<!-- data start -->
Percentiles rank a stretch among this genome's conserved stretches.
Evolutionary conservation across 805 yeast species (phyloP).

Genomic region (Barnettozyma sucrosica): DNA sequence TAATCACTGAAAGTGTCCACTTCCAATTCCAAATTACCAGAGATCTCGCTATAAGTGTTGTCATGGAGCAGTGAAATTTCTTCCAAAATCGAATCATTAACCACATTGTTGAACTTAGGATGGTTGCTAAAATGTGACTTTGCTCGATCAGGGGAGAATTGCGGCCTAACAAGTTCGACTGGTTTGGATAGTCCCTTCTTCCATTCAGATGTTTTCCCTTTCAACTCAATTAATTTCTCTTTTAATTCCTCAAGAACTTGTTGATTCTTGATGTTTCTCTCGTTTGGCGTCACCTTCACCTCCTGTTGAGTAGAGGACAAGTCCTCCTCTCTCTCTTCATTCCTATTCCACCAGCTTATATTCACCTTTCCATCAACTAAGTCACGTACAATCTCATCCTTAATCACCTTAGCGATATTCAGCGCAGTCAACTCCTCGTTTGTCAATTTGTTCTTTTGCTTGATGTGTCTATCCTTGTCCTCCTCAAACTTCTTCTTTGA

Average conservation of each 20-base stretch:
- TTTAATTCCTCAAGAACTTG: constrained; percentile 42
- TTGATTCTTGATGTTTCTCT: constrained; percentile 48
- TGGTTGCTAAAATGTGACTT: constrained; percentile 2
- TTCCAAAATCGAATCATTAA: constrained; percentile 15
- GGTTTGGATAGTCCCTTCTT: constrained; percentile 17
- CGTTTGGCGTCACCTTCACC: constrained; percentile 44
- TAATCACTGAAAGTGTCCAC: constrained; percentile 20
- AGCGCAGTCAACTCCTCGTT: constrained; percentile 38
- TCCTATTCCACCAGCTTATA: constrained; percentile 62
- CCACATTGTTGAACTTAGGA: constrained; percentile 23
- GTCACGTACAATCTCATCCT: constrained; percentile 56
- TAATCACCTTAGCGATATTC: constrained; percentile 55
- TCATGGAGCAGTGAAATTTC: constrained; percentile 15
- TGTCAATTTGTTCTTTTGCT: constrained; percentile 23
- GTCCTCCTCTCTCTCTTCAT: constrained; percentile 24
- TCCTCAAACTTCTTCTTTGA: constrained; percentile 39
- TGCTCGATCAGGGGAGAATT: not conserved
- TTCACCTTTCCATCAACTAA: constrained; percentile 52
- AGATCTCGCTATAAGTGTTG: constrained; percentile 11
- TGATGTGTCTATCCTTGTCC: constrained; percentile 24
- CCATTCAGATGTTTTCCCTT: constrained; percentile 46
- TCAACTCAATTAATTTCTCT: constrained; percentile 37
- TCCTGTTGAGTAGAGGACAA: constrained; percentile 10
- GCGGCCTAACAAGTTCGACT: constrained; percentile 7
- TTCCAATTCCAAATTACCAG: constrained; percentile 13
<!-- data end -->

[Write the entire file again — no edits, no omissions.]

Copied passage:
Percentiles rank a stretch among this genome's conserved stretches.
Evolutionary conservation across 805 yeast species (phyloP).

Genomic region (Barnettozyma sucrosica): DNA sequence TAATCACTGAAAGTGTCCACTTCCAATTCCAAATTACCAGAGATCTCGCTATAAGTGTTGTCATGGAGCAGTGAAATTTCTTCCAAAATCGAATCATTAACCACATTGTTGAACTTAGGATGGTTGCTAAAATGTGACTTTGCTCGATCAGGGGAGAATTGCGGCCTAACAAGTTCGACTGGTTTGGATAGTCCCTTCTTCCATTCAGATGTTTTCCCTTTCAACTCAATTAATTTCTCTTTTAATTCCTCAAGAACTTGTTGATTCTTGATGTTTCTCTCGTTTGGCGTCACCTTCACCTCCTGTTGAGTAGAGGACAAGTCCTCCTCTCTCTCTTCATTCCTATTCCACCAGCTTATATTCACCTTTCCATCAACTAAGTCACGTACAATCTCATCCTTAATCACCTTAGCGATATTCAGCGCAGTCAACTCCTCGTTTGTCAATTTGTTCTTTTGCTTGATGTGTCTATCCTTGTCCTCCTCAAACTTCTTCTTTGA

Average conservation of each 20-base stretch:
- TTTAATTCCTCAAGAACTTG: constrained; percentile 42
- TTGATTCTTGATGTTTCTCT: constrained; percentile 48
- TGGTTGCTAAAATGTGACTT: constrained; percentile 2
- TTCCAAAATCGAATCATTAA: constrained; percentile 15
- GGTTTGGATAGTCCCTTCTT: constrained; percentile 17
- CGTTTGGCGTCACCTTCACC: constrained; percentile 44
- TAATCACTGAAAGTGTCCAC: constrained; percentile 20
- AGCGCAGTCAACTCCTCGTT: constrained; percentile 38
- TCCTATTCCACCAGCTTATA: constrained; percentile 62
- CCACATTGTTGAACTTAGGA: constrained; percentile 23
- GTCACGTACAATCTCATCCT: constrained; percentile 56
- TAATCACCTTAGCGATATTC: constrained; percentile 55
- TCATGGAGCAGTGAAATTTC: constrained; percentile 15
- TGTCAATTTGTTCTTTTGCT: constrained; percentile 23
- GTCCTCCTCTCTCTCTTCAT: constrained; percentile 24
- TCCTCAAACTTCTTCTTTGA: constrained; percentile 39
- TGCTCGATCAGGGGAGAATT: not conserved
- TTCACCTTTCCATCAACTAA: constrained; percentile 52
- AGATCTCGCTATAAGTGTTG: constrained; percentile 11
- TGATGTGTCTATCCTTGTCC: constrained; percentile 24
- CCATTCAGATGTTTTCCCTT: constrained; percentile 46
- TCAACTCAATTAATTTCTCT: constrained; percentile 37
- TCCTGTTGAGTAGAGGACAA: constrained; percentile 10
- GCGGCCTAACAAGTTCGACT: constrained; percentile 7
- TTCCAATTCCAAATTACCAG: constrained; percentile 13